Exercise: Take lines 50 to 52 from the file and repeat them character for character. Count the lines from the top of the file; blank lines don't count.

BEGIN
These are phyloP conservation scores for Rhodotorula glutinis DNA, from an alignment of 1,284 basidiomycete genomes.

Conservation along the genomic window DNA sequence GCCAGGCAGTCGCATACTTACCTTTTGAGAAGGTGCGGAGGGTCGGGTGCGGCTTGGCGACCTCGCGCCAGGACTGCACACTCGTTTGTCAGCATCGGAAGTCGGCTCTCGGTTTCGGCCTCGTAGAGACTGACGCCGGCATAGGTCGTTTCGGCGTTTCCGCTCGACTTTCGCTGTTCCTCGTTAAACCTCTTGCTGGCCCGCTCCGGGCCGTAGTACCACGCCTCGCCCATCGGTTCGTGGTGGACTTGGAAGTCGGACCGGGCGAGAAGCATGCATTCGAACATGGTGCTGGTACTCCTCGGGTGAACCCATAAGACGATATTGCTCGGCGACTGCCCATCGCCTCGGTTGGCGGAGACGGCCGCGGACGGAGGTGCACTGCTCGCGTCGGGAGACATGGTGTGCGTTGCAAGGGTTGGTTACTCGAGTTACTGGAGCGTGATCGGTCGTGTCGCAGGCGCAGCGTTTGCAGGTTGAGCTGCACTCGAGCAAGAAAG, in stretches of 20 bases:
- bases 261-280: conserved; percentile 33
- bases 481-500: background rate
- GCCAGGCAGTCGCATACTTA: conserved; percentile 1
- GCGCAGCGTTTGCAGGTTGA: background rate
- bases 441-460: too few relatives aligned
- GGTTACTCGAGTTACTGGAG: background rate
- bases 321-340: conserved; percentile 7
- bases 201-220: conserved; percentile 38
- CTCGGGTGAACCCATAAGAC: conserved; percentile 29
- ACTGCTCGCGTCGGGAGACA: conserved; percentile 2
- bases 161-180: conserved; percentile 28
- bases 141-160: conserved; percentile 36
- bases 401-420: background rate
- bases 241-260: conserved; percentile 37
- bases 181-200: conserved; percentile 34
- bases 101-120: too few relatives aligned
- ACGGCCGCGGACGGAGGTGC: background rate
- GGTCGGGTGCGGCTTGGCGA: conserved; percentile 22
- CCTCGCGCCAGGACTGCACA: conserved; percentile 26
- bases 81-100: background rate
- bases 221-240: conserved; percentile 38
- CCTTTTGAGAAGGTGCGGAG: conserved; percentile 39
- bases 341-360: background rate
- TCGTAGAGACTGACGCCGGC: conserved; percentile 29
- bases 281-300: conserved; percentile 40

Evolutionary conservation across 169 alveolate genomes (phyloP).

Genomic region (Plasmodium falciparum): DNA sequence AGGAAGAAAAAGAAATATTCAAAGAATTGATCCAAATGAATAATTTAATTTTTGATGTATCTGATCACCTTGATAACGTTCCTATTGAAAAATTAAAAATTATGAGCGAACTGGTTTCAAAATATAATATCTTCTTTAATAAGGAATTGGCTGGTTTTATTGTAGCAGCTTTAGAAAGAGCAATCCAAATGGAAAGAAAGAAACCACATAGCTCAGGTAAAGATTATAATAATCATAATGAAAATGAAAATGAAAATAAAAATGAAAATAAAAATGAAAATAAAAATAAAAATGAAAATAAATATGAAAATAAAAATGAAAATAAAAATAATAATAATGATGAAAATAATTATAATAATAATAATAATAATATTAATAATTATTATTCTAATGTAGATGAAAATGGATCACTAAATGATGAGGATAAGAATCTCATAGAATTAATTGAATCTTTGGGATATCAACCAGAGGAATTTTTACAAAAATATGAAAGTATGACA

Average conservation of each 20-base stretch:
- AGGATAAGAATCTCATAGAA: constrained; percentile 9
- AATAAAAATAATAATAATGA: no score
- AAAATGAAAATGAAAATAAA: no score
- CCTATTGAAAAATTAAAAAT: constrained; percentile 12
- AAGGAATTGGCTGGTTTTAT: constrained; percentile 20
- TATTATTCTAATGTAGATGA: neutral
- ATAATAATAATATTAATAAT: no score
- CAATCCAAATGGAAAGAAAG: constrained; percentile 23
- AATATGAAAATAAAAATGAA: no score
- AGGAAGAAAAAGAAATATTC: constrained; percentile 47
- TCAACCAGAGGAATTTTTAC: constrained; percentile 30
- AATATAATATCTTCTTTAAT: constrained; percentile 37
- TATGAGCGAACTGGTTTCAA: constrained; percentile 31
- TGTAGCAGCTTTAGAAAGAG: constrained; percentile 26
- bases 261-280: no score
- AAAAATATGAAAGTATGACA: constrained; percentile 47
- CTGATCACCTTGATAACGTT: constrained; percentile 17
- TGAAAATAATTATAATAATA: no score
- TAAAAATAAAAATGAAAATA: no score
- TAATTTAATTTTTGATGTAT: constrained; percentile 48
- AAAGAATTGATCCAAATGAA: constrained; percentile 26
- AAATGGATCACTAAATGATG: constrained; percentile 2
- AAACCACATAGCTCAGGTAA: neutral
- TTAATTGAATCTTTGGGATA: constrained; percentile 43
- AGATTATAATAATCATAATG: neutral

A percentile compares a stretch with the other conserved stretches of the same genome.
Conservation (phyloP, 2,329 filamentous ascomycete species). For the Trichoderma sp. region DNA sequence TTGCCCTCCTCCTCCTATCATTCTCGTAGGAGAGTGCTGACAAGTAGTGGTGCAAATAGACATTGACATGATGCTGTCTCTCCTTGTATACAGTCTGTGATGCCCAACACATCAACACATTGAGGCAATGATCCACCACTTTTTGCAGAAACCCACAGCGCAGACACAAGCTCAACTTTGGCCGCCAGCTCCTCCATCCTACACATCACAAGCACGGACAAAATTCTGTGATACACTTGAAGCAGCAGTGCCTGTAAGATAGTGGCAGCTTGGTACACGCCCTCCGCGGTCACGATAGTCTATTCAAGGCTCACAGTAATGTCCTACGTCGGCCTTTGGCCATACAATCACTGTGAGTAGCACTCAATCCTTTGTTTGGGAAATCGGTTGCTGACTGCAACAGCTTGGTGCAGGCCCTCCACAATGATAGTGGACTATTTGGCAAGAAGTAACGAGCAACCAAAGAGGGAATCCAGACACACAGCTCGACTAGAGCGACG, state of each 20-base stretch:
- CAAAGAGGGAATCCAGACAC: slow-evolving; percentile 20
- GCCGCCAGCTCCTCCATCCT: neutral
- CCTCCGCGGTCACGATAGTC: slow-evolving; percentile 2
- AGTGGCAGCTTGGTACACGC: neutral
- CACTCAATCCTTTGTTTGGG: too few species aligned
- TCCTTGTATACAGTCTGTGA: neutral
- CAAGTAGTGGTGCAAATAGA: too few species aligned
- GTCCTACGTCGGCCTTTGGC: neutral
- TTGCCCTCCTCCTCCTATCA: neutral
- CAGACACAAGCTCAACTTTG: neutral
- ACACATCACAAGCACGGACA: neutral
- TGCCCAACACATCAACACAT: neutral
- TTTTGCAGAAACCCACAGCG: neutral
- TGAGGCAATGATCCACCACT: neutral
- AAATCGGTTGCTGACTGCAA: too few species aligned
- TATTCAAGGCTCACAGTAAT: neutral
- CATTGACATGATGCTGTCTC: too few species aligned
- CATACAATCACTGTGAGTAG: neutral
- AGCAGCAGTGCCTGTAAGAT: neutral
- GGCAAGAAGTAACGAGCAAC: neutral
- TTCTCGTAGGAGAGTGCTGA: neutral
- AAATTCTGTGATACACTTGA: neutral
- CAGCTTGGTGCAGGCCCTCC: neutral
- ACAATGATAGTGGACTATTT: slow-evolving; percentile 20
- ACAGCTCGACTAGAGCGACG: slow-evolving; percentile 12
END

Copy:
- TAATTTAATTTTTGATGTAT: constrained; percentile 48
- AAAGAATTGATCCAAATGAA: constrained; percentile 26
- AAATGGATCACTAAATGATG: constrained; percentile 2